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Unionbusting 2.0
Written by Erin Johansson   
May 05, 2008

eyelogo75.jpg As more jobs stray from the traditional 9 to 5 office scenario, employee discussions over lunch in the break room are becoming a thing of the past.  Email has in many ways filled that gap, enabling employees to communicate about issues of common interest. 

But at Uloop, a social networking site aimed at college students, workers were fired 20 minutes after they first discussed forming a union on the company’s online message boards. 

The employees filed a charge with the National Labor Relations Board, claiming that their termination was illegal because their communication was protected by labor law.  This charge will likely be a test of the precedent-setting Register-Guard case, where the Labor Board denied protections for employees who email each other about union-related issues, failing to recognize technological advancements in workplace communication.  

Because its employees work on campuses across the country, Uloop set up an online message board so they could communicate with each other.  According to Valleywag, when Uloop employees Austin Garrido and Sarah Doolittle realized that their pay was cut without warning, they raised the prospect of organizing a union on the message board.  The company responded by firing the two and removing their posts—but only after they called each employee who commented on the thread.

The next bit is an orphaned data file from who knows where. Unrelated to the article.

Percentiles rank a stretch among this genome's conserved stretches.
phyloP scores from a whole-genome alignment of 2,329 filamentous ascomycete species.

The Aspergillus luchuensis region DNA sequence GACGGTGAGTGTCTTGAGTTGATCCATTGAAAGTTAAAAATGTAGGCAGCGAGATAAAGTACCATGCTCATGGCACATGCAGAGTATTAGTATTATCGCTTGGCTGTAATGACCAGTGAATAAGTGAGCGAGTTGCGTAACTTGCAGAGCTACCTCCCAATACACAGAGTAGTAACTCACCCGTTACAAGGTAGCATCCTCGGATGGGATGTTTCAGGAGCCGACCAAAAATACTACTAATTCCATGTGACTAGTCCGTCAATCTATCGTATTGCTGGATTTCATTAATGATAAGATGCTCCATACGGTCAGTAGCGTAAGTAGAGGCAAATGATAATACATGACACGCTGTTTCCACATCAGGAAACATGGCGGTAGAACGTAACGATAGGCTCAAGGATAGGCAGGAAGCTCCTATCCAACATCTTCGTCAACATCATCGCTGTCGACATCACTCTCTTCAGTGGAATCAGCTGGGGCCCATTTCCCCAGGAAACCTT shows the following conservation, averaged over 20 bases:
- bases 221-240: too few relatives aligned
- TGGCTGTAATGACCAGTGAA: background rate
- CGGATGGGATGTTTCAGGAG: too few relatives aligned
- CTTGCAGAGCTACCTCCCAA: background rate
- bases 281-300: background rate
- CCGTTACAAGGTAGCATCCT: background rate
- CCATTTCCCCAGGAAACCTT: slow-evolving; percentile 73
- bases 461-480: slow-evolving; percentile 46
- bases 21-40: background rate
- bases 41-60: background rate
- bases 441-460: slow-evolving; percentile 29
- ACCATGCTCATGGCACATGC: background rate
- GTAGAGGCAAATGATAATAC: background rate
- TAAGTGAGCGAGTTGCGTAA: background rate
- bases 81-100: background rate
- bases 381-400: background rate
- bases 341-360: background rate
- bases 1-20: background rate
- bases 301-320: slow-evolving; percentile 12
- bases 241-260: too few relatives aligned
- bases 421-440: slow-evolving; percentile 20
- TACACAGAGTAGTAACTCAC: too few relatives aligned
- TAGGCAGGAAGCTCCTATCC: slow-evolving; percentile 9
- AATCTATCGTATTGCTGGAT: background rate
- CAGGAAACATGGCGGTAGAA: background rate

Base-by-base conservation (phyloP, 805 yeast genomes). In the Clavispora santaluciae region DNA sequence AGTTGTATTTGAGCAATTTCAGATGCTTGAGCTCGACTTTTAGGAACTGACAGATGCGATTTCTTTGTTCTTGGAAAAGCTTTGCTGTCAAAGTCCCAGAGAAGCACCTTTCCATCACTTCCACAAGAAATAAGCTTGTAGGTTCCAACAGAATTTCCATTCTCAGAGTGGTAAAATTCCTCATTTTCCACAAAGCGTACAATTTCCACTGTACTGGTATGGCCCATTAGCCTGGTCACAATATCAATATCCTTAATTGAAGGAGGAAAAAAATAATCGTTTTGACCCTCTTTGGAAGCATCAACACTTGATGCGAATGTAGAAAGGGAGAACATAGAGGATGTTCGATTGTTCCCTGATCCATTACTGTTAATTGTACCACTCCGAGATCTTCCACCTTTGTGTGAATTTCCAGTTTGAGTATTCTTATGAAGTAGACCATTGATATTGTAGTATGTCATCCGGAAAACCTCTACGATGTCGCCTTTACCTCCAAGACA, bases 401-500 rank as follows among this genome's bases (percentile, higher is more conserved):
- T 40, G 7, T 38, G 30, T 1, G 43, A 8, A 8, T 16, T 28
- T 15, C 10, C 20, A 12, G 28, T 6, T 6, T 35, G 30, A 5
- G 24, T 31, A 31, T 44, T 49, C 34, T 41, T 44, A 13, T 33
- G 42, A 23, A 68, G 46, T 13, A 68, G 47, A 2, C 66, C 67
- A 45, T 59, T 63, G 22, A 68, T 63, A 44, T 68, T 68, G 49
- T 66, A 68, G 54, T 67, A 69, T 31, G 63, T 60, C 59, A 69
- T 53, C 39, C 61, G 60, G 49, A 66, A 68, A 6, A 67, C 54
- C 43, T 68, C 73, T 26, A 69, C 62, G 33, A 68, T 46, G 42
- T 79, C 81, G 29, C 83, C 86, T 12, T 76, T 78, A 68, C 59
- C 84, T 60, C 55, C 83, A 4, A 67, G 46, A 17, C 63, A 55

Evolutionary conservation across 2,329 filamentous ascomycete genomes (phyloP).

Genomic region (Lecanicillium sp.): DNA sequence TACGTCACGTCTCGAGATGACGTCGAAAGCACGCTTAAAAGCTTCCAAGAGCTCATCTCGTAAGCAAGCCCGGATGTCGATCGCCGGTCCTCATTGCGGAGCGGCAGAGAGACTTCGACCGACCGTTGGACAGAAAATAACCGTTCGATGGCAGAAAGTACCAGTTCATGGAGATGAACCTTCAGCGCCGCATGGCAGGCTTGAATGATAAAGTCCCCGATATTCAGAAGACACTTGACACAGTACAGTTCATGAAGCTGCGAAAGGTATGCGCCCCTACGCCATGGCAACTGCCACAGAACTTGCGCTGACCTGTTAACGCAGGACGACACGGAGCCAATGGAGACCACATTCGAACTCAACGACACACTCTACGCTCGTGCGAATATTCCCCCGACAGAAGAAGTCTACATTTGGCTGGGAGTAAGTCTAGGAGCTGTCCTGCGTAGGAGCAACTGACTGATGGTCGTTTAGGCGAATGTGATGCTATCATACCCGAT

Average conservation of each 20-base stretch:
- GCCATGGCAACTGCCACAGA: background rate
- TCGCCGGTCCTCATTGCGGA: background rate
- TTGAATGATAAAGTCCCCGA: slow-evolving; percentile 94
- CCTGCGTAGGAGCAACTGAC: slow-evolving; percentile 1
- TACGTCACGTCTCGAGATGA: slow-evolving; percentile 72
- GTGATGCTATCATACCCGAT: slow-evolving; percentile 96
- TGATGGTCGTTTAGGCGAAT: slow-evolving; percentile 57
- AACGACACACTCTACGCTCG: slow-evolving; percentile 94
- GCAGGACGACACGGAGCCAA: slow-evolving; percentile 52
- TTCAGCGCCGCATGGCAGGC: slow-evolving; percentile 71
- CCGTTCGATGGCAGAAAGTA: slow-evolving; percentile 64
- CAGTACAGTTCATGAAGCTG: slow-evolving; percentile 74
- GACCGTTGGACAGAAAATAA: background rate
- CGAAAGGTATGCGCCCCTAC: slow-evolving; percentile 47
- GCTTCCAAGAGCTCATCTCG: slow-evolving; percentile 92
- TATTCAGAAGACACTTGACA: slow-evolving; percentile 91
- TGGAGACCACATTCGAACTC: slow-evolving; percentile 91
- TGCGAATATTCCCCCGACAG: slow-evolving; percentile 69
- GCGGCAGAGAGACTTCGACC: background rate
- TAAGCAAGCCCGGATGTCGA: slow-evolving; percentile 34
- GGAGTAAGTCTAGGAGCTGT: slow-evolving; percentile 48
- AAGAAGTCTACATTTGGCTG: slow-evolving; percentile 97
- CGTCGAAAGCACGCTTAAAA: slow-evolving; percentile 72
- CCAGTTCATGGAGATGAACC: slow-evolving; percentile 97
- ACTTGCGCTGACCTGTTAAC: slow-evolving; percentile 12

If the employees’ communication had taken place in person, the NLRB would likely find the company’s retaliation illegal.  Yet in the Register-Guard decision, the Republican majority gave employers “virtually unlimited discretion” to deny employees their free speech rights through email, as described by the dissenting opinion. 

The NLRB should be helping a new generation of workers like Garrido and Doolittle—who see unions as a way to advance their rights—to employ the latest technology to organize their coworkers.  If the agency throws out their case in response to Register Guard, we’ll see that there is nothing virtual about the damage done to workers’ rights by the Bush Board.